Reading:

Dutch Pottery and Porcelain. W. Pitcairn Knowles. Scribner’s/New York.

The Day the World Shrank

April 6, 2014

Before the internet, before the global village, before most people even thought of the planet as a whole, there was Mexican majolica.  The Talavera workshops of Puebla, Mexico produced tin glazed pottery which included the world’s first global imagery.

Potters from Seville, Spain began wheel thrown, glazed pottery in Puebla around 1520.  Everything needed for tin glazing could be found nearby.  This new pottery activity was a ‘men only’ club unlike ‘campesino’ pottery made primarily by women.  Local assistants were trained from scratch.  Most of the extremely talented native potters had been killed (as part of the Aztec literati, they were doomed to extinction).

Mexico was a transit hub for colonial riches flowing from the Pacific to metropolitan Spain.  As such, large shipments of Chinese export porcelain passed through Mexico.  Mexicans were crazy for blue and white.  Talavera’s “refined” ware intentionally imitated the Chinese.

The influence of three continents and four cultures could be seen on Puebla majolica.  Islamic aesthetics encouraged filling the whole space with designs.  European “Istorio” designs focused on narrative stories.  Decorative frills defined the Chinese influence.  And local flora and fauna, such as cacti and jaguars, provided ready inspiration to Mexican potters.  All this on one blue and white surface.  And all this a hundred years before Chinese potteries began slavishly reproducing European designs, or European potteries began slavishly copying Chinese designs.

Things progressed so well that Puebla’s potters formed a guild in 1653.  The Potters Guild regulated production, quality control, sales and (curiously) penalties for counterfeiting.  The Guild folded 100 years later but it’s rules influenced production up to the early 19th century.

Mexicans loved their blue and white majolica.  They especially loved drinking chocolate from majolica mugs.  Well-to-do 18th century Mexican women obsessively drank chocolate from these colorful mugs everywhere and at all times.  But there were limits.  A decree had to be passed banning chocolate drinks in church during masses.

Those ladies’ world must have shrunk a little on that sad day.

Chocolatera, Puebla, early 18th CenturyChocolatero, Puebla, early 18th century.

Readings:

Ceramics in America.  Ian Quimby, Ed.  University Press of Virginia/Charlottesville.  1972.

The Emily Johnston De Forest Collection of Mexican Maiolica.  Edwin Atlee Barber.  Hispanic Society of America/New York.  1911.

 

A Treatise on Superfluous Things

December 15, 2013

We owe it all to Wen Zhenheng.  Everything we were taught in college about old Chinese porcelain being the pinnacle of the ceramic art.  Maybe it’s even true.

But Wen didn’t direct his lesson to modern European and American art students.  Wen sought to enlighten his own late Ming Dynasty’s growing ‘middle class.’  His task was tricky.  Wealth from trade with European devils had trickled down to mid-level functionaries.  It was an era of uncomfortable accommodation between the newly well off and the long-time well bred.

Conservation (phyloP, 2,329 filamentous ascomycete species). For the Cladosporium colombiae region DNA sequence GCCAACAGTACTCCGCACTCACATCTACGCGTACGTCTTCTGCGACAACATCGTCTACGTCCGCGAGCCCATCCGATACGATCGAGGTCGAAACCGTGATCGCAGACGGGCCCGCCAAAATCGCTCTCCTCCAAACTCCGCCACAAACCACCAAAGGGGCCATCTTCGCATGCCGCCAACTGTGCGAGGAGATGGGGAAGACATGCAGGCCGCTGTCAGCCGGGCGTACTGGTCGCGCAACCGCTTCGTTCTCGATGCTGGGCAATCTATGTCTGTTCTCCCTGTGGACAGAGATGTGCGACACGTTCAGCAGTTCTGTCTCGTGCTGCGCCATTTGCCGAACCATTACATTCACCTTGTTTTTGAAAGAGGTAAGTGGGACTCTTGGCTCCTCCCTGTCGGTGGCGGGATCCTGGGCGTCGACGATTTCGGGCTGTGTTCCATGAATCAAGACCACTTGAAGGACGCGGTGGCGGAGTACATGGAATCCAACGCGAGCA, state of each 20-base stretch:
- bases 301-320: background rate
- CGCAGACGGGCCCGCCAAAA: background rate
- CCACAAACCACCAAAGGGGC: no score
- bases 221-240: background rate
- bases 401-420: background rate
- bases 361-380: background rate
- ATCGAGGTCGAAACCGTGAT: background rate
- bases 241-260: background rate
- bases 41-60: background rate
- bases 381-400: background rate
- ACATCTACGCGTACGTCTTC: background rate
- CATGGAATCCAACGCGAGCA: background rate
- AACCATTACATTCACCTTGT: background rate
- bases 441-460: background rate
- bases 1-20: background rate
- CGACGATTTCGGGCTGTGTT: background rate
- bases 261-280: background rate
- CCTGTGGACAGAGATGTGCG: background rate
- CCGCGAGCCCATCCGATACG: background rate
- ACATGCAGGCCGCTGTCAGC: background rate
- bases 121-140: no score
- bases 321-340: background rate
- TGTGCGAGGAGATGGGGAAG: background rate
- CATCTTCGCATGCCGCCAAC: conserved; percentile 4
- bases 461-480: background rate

Of course the newcomers had no idea what they were doing.  Like their European trading partners, they desired the cultured trappings associated with porcelain.  Unlike Europeans, they knew enough not to settle for gaudy export stuff.  But without access Imperial wares, what were they to do?

Wen’s early 17th century “Treatise on Superfluous Things” showed them the way.  This “Do’s and Don’ts” compilation claimed to be the definitive arbiter of taste for the gentlemanly art of porcelain collecting (amongst other gentlemanly artistic pursuits).

True gentlemen only collected the finest porcelain, according to Wen – ie; porcelain made no later than 200 years before his time (early Ming or before).  The ideal piece should be “as blue as the sky, as lustrous as a mirror, as thin as paper, and as resonant as a chime.”   Wen and his peers emphatically believed in China’s past cultural superiority.  Anyone who owned old porcelain could feel connected to those days of yore.

But just owning fine porcelain wasn’t enough.  One had to show it off in the right way at the right time.  Certain vases could only be shown on tables “in the Japanese style.”  Nothing else would do.   One must “avoid vases with rings, and never arrange them in pairs.”  If flowers were included, “any more than 2 stems and your room will end up looking like a tavern.”

Wen’s dictums were strict.  They had to be.  Then as now, ostentatious wealth bred, more often than it suppressed, vulgarity.  Wen sought to protect cultural ‘insiders’ – that is, anyone who bought his book.

Centuries later Dale Carnegie, Martha Stewart, and even Bernard Leach bought in, each in their own unique way.  Yes, we owe it all to Wen Zenheng.

Early Ming

Readings:

Vermeers Hat. The 17th Century and the Dawn of the Global World.  Timothy Brook.  Bloomsbury Press/New York.  2008.